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Remote Juries in High Court Cases Supported by Senior Scottish Judge

David Paul


Remote Juries

Remote jury centres will be set up to ensure important criminal cases are addressed.

Scotland’s most senior judge has agreed that the use of remote juries in high court cases is a suitable solution to ensure the safety of those involved.

Lord Justice General, Lord Carloway, has agreed on a recommendation for the new approach for Scottish High Court jury trials that will create remote jury centres.

The Restarting Solemn Trials Working Group has also secured £5.5 million in funding from the Scottish Government for its recommendation, which will enable juries to participate in trials from venues other than court buildings and increase the number of trials taking place.

The move comes after successful trial of a “remote jury” model in Edinburgh High Court which allowed for all the courtrooms to be used to run trials instead of having to be limited to just one if following social distancing rules.

Lady Dorrian, Chair of the working group, commented: “The beauty of this solution is that it preserves the 15-person jury trial, and will allow us, in time, to raise business in the High Court to a level that will start to address the growing backlog of cases.

“The Working Group took a long hard look at the lessons learned from the two-court and three-court model currently in use to run a small number of trials.”

Dorrian added: “It was clear that the remote jury model does work, and, if suitable external venues could be identified, it would be possible to run a much higher number of trials, making full use of the courtrooms we have available for the trials.

“I’m very grateful to everyone on the group, and others who have provided feedback, for helping us develop such an exciting, imaginative but extremely practical solution.”

The coronavirus pandemic caused most trials to be put on hold after the dangers of the virus became clearer. The Scottish Government released guidelines on criminal trials in April in response to progressing serious criminal cases.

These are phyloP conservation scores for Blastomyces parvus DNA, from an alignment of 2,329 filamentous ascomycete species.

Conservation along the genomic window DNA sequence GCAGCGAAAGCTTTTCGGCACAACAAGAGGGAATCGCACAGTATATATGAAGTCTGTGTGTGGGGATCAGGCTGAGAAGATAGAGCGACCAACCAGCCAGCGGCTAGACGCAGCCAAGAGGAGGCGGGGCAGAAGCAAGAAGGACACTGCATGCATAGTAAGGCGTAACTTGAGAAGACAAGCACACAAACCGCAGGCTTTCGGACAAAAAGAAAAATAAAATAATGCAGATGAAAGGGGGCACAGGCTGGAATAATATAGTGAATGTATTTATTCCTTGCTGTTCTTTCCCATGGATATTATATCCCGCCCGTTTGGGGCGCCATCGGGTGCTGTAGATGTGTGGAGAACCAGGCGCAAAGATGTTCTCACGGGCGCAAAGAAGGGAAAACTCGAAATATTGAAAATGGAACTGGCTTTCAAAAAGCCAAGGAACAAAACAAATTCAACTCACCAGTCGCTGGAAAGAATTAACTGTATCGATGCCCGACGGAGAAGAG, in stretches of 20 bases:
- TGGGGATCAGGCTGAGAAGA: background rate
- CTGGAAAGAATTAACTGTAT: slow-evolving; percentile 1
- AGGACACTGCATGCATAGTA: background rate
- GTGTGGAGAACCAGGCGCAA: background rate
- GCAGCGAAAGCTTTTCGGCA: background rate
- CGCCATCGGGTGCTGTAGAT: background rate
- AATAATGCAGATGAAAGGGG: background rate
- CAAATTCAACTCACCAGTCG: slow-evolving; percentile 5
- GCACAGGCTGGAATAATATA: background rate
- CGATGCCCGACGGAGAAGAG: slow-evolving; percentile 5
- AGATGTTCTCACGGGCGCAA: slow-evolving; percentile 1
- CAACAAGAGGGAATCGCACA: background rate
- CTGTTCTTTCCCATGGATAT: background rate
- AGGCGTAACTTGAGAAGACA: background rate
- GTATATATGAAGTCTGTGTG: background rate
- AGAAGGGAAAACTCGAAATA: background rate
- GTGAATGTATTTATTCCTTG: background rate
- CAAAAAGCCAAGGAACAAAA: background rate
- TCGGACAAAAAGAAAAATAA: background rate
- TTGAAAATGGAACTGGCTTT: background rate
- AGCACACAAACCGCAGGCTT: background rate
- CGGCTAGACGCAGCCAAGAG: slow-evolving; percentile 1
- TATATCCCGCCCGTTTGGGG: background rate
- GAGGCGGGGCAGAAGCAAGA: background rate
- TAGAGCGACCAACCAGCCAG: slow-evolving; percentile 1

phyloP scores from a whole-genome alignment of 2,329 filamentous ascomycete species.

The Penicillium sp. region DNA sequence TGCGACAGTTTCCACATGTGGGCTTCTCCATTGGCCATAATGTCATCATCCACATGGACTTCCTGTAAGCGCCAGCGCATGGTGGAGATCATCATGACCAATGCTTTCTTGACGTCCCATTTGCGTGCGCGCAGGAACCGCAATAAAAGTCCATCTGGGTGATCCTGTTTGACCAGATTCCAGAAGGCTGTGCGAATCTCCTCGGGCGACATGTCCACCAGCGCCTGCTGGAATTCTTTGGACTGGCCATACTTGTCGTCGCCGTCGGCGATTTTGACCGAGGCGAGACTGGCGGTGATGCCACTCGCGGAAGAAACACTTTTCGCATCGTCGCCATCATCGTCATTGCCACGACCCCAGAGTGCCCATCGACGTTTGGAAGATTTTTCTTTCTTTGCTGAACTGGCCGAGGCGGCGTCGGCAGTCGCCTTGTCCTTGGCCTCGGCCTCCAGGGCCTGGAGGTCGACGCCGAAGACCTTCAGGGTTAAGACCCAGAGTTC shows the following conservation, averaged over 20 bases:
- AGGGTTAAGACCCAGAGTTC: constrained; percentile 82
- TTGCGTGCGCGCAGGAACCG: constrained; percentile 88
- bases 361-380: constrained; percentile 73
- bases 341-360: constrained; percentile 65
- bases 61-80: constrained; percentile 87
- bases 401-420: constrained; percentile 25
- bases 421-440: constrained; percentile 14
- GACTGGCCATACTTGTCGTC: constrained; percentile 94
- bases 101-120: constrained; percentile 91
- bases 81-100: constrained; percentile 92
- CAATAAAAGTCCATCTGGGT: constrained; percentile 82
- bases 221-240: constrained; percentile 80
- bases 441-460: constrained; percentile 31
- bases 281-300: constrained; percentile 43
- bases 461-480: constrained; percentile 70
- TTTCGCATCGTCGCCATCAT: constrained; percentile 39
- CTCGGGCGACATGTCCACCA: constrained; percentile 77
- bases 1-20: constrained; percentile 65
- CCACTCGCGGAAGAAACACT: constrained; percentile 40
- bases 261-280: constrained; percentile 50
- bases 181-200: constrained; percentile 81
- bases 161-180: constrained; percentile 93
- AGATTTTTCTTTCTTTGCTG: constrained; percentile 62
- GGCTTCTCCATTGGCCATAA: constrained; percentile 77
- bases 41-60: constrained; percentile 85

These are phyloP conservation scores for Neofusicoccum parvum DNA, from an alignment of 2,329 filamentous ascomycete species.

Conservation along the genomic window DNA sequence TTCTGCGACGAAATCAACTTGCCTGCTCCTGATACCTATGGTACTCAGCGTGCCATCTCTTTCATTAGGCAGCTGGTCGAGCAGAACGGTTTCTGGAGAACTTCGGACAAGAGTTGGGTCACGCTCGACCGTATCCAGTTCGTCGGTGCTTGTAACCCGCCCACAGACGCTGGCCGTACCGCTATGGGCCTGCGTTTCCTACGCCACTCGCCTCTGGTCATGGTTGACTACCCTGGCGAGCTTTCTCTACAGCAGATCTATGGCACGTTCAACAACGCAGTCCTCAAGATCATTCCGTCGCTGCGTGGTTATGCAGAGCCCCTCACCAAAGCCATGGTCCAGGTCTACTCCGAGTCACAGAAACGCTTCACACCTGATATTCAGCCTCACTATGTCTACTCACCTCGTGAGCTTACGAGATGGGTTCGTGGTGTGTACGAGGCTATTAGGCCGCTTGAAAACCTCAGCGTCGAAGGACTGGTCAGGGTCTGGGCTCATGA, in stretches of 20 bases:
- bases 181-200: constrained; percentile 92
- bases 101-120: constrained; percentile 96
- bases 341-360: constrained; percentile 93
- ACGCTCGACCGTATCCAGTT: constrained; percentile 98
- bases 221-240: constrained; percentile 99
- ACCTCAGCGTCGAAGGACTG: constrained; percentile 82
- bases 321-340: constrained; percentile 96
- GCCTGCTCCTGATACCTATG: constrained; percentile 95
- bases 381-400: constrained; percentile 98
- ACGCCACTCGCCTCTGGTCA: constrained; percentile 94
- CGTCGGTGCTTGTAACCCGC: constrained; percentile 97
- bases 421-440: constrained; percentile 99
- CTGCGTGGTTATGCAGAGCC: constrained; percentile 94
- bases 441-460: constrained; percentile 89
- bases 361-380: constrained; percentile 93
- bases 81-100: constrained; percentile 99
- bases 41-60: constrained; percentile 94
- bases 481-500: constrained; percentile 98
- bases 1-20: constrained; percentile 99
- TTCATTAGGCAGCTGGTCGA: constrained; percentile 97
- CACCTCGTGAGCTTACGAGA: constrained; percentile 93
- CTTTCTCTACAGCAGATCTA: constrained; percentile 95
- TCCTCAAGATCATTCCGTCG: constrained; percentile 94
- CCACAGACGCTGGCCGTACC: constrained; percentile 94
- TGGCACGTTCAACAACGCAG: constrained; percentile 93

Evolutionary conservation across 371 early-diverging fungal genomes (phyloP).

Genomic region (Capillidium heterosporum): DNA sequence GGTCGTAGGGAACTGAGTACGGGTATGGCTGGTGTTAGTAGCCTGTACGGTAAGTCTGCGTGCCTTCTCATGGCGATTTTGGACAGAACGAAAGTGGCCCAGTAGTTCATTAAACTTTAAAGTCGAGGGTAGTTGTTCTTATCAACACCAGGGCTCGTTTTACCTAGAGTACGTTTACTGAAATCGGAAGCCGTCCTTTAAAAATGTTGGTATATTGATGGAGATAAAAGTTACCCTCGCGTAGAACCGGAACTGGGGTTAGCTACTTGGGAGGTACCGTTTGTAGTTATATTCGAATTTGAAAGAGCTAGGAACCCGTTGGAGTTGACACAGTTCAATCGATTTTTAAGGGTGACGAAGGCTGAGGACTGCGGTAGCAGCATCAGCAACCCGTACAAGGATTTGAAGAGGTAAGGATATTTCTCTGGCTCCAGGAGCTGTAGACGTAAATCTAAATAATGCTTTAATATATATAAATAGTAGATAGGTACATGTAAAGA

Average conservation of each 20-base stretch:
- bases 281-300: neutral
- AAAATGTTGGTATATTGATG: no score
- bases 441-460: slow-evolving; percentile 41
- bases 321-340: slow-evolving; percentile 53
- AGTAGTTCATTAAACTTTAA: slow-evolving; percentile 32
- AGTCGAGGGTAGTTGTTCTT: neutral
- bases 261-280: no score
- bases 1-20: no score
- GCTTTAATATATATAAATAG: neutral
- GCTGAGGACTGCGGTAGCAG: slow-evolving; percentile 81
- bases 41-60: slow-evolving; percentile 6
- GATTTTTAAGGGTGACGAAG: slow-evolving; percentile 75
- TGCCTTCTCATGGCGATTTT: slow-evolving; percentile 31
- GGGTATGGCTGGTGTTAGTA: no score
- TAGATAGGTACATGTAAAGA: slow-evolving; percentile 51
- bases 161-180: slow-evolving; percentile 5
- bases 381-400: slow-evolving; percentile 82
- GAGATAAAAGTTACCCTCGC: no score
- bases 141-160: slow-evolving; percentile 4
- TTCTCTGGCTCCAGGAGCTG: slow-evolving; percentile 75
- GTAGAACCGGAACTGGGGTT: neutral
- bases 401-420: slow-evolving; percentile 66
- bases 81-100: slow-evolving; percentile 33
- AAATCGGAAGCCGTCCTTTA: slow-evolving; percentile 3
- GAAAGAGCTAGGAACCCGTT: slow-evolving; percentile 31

These guidelines recommended moves such as reducing the size of juries, attempting social distancing within existing court facilities and using larger, non-court locations “to facilitate social distancing”.


Speaking before the Scottish Parliament, Justice Secretary Humza Yousaf revealed details on the new remote juries, stating: “As we continue to move out of lockdown, we need new thinking and collaboration to deliver jury trials in line with public health requirements.

“Lord Justice Clerk Lady Dorrian’s working group and the court’s service should be commended for finding and delivering a ground-breaking solution that significantly increases High Court capacity to make up to 16 jury rooms available while importantly adhering to physical distancing rules..”

He added: “Our £5.5m funding of this scheme not only allows serious criminal cases to proceed but also provides reassurance to victims, witnesses and accused who have been adversely affected by case delays.

“Work is ongoing to consider what further actions may be required to address the backlog and for remote jury centres to be further rolled out for Sheriff and Jury cases.”

The target is for the new centres to open in the Autumn, although this is dependent on procurement timescales.

David Paul

Staff Writer, DIGIT

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